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Bill Polian calls Colts' statue, retired number for Peyton Manning a "no-brainer"

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Former Colts general manager told ESPN's Mike Wells that the Colts' decision to build a statue for Peyton Manning and to retire his number is a "no-brainer" and "the right thing to do."

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On Friday, the Indianapolis Colts welcomed back the greatest player in franchise history as Peyton Manning returned to the team's West 56th Street complex for the first time since being cut four years ago.

It was a long-awaited reunion in which Manning expressed appreciation for the Colts' organization - saying "I'll always be a Colt" - but it was just as much an opportunity for the Colts to express their appreciation for Manning as well.  Owner Jim Irsay announced that the franchise is beginning construction on a statue of Manning that will be located outside of Lucas Oil Stadium, and Irsay also officially retired Manning's number 18.

Former Colts general manager Bill Polian thinks that Irsay got the decision absolutely right.  The Hall of Famer spoke with ESPN's Mike Wells on Monday and called the Colts' decision to build a statue of Manning and retire his number a "no-brainer."

"Well-deserved and well-earned," Polian added.  "It's a great thing.  I'm happy for him.  It's the right thing to do, and I never doubted that Jim wouldn't do the right thing.  He always does.  I'm glad to see it."

Polian and Manning arrived to Indianapolis together in 1998, as Manning was Polian's first draft choice with the Colts franchise.  It would up being a home run selection, as Manning went on to become one of the greatest players in NFL history.  Behind the leadership of Polian and behind the play of Manning, the Colts franchise experienced a total revival and became one of the NFL's premier organizations, helping to turn Indianapolis into a football town.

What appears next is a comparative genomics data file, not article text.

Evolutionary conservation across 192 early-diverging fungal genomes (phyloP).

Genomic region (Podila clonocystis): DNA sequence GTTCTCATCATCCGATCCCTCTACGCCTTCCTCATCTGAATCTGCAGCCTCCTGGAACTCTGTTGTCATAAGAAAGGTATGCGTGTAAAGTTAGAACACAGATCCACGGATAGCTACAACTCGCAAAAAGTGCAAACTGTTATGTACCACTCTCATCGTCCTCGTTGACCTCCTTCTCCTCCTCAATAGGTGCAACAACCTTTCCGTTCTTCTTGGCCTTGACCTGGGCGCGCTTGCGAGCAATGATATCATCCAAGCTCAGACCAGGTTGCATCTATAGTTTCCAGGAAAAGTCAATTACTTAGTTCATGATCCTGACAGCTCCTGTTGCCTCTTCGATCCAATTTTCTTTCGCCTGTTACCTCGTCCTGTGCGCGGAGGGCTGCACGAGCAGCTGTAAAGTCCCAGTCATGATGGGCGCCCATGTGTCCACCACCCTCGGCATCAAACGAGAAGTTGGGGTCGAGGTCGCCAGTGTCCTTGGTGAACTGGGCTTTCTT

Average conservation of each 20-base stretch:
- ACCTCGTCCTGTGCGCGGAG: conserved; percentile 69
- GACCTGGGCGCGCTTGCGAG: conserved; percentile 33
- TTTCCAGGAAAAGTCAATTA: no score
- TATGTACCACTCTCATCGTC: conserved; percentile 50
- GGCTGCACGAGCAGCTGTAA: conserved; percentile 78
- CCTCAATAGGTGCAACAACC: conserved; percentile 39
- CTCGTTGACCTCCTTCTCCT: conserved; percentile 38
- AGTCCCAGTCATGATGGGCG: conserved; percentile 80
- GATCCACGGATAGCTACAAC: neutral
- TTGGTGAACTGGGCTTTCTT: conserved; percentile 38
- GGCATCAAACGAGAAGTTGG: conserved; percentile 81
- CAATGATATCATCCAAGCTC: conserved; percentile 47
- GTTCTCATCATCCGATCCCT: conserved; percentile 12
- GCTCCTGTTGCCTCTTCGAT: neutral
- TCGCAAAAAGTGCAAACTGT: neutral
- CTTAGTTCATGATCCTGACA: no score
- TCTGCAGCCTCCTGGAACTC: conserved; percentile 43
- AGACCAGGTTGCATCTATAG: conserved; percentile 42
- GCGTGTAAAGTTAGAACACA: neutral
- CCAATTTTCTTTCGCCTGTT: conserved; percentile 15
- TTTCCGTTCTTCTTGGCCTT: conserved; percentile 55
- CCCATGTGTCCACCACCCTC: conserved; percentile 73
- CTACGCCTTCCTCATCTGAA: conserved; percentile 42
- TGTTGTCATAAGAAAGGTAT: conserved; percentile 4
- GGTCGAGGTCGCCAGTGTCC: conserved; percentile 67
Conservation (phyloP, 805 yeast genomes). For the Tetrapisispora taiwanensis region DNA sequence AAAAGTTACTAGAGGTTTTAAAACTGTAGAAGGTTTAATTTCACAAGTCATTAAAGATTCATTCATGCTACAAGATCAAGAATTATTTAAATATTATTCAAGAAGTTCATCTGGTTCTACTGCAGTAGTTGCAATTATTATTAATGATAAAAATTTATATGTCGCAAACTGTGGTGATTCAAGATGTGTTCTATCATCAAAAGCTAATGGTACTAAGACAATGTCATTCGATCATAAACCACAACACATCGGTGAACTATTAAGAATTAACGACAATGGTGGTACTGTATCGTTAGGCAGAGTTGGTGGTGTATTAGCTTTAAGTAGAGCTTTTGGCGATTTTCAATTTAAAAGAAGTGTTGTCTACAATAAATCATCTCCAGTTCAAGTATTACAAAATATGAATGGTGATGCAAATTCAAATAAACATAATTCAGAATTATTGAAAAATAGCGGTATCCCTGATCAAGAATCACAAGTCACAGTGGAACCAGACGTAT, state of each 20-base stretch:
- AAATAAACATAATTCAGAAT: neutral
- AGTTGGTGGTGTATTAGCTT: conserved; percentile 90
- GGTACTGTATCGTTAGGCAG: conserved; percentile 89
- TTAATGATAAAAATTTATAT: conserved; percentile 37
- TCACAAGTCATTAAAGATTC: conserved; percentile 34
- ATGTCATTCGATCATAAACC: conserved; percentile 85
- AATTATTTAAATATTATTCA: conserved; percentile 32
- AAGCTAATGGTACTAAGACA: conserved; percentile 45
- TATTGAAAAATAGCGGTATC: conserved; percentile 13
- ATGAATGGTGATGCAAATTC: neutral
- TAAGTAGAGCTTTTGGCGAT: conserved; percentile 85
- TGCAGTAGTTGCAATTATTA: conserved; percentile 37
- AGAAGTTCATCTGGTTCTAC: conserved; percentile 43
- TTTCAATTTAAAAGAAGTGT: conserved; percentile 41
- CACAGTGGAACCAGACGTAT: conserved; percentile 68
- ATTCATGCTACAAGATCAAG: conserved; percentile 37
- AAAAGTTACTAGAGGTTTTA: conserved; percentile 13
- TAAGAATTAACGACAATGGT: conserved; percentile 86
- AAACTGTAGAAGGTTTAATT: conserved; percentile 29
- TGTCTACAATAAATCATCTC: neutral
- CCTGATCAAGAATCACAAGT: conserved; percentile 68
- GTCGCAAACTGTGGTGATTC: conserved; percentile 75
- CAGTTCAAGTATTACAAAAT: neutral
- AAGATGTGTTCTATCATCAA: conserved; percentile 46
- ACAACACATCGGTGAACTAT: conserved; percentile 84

"As far as what it was like when I got here," Manning said on Friday, "I mean look, the Colts had been to the AFC Championship three years before I got here and was one Hail Mary away from going to the Super Bowl.  But I do recall just kind of going out and getting a poll it was basketball, basketball, basketball and it was car racing, car racing, car racing and where football was probably in that third priority and that is simply no longer the case.  This is a football town.  As good a football town as any.  These fans love their team and they're talking about football in February, March, April, it's year round now.  It was fun to be a part of that kind of transformation.  There were so many people that were a part of that, Jim [Irsay] and Bill [Polian] and Edgerrin [James] and Marvin [Harrison], this long list.  So it was fun to kind of witness that first hand.  That is something that I'll always cherish being a part of."

Though Manning won't admit it, and with no disrespect intended toward the others who played a part, Manning was more than simply a part of it - he was the main reason for it.  Peyton Manning's impact on the Colts organization and the city of Indianapolis is hard to measure, which makes a statue and retired number - the eighth in franchise history but the first for a player who played in Indianapolis - incredibly well-deserved.  Bill Polian had an up-close and involved role in the Colts' remarkable 14-year run, and he thinks the decision to honor Manning the way Colts are is a "no-brainer."